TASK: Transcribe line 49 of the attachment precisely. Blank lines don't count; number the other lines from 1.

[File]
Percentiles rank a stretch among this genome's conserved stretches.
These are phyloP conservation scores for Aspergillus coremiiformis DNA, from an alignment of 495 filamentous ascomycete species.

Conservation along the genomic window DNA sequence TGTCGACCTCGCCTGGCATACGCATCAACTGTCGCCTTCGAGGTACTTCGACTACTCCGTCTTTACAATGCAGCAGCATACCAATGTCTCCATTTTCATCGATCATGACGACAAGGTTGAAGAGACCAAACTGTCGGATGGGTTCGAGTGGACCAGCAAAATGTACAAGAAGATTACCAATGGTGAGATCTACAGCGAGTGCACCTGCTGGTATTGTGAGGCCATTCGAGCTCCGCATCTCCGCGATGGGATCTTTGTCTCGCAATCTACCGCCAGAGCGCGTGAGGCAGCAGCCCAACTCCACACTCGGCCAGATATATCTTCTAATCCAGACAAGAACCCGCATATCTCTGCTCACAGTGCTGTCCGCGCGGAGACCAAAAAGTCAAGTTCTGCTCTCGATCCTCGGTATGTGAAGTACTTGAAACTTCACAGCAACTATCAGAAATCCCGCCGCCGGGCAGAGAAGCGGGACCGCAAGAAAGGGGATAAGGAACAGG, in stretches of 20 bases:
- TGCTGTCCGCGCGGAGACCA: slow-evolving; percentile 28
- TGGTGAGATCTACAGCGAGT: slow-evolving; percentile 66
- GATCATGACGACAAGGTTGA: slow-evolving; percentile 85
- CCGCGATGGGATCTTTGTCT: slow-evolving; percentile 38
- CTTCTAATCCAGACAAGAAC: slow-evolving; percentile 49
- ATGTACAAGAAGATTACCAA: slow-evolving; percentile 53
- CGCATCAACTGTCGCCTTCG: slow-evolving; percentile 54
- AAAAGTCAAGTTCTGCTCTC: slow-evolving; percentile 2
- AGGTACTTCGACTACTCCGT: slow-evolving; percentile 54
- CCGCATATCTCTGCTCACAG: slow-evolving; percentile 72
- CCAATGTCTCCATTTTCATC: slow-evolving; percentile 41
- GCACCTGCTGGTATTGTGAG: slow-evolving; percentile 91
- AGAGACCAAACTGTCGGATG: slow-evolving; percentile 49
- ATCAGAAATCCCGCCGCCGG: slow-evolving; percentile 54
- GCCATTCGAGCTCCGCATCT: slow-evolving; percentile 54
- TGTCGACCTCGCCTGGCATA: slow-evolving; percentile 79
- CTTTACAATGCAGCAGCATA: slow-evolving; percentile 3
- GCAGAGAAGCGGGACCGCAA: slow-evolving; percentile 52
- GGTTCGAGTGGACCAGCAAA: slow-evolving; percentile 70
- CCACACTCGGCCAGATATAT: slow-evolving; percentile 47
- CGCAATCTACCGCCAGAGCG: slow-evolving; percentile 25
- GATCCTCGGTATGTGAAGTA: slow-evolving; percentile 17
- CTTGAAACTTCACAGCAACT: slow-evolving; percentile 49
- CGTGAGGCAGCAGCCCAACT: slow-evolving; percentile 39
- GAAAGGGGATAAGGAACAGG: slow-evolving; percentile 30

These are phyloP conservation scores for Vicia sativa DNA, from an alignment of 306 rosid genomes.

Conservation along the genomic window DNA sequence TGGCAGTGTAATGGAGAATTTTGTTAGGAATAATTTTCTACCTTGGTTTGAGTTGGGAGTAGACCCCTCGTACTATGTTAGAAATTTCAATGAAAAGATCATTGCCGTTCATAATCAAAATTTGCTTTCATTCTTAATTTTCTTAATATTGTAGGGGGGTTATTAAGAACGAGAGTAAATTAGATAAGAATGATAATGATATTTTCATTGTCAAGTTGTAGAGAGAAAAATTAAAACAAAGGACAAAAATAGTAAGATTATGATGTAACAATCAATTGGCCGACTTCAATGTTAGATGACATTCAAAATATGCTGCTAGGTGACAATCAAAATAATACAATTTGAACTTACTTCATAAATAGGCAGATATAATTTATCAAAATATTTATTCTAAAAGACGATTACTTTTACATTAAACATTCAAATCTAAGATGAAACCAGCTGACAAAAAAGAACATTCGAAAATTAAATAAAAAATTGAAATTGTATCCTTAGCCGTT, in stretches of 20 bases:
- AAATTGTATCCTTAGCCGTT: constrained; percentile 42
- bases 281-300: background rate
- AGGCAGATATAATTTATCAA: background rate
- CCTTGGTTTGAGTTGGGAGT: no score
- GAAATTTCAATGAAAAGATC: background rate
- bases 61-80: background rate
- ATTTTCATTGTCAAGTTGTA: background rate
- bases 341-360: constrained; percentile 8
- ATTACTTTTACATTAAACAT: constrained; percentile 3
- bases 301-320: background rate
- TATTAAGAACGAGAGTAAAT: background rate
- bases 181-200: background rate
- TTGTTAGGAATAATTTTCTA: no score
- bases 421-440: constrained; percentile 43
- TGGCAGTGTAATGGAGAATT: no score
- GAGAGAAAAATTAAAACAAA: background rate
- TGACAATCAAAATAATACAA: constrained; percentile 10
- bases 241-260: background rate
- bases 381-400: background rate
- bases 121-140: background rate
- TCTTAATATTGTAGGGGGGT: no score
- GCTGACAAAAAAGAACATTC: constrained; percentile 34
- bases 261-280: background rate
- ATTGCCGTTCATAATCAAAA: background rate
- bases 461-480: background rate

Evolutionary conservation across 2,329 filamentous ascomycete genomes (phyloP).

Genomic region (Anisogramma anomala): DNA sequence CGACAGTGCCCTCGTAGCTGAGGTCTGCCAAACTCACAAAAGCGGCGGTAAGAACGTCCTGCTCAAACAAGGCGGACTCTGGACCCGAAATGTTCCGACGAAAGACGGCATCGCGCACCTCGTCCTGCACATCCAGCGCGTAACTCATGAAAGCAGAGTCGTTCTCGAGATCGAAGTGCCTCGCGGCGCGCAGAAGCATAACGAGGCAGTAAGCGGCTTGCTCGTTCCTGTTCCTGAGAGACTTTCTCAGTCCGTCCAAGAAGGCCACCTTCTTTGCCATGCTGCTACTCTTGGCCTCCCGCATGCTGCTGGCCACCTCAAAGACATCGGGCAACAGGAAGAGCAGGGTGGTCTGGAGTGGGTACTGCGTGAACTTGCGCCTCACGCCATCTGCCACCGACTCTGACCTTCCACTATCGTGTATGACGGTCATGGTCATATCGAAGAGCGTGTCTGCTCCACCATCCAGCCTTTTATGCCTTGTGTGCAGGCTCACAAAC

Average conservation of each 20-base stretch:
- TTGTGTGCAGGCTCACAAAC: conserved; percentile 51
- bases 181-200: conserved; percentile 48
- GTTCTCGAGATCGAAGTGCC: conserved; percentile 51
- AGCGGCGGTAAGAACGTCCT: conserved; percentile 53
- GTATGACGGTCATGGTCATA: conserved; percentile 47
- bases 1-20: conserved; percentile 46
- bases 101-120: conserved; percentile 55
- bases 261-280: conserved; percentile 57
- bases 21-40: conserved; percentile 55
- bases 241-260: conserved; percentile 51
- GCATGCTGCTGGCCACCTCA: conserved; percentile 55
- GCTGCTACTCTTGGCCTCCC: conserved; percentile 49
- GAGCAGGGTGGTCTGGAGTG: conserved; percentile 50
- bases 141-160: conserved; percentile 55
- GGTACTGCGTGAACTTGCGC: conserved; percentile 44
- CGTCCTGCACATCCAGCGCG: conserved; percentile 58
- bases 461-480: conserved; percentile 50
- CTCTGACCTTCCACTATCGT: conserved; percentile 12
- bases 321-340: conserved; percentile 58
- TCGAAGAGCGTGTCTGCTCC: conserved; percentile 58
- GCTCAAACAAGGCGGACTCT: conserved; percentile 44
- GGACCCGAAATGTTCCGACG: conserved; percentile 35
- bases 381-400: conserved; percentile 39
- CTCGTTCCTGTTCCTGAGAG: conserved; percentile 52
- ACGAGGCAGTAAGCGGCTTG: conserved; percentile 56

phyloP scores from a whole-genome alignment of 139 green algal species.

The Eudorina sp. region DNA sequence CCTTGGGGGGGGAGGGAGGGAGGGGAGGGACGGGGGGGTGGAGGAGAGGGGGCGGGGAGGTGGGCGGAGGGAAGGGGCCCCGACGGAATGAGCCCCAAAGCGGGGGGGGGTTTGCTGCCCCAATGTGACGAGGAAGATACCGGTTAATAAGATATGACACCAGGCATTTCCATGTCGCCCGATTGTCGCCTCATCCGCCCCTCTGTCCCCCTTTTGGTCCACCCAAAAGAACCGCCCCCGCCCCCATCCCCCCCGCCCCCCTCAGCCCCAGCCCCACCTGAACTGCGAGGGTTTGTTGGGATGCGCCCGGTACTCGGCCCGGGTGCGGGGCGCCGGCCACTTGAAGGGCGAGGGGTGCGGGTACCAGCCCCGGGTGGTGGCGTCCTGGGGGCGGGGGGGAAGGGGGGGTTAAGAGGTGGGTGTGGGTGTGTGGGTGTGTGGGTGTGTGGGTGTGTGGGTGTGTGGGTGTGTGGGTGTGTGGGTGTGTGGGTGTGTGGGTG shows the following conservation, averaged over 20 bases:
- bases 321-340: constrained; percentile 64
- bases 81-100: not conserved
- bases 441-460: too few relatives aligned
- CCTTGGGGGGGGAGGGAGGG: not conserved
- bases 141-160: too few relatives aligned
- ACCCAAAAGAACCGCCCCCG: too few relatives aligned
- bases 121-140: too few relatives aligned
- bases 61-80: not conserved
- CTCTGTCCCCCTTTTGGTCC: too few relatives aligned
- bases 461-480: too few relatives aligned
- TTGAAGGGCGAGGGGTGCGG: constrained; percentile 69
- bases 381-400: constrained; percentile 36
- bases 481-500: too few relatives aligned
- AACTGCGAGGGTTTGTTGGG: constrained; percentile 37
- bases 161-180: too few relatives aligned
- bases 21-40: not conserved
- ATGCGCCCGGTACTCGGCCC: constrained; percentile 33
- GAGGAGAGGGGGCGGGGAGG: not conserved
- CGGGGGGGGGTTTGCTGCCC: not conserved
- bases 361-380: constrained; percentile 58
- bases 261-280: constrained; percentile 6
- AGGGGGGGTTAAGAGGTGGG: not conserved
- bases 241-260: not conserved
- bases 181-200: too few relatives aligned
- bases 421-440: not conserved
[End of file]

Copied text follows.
- bases 381-400: background rate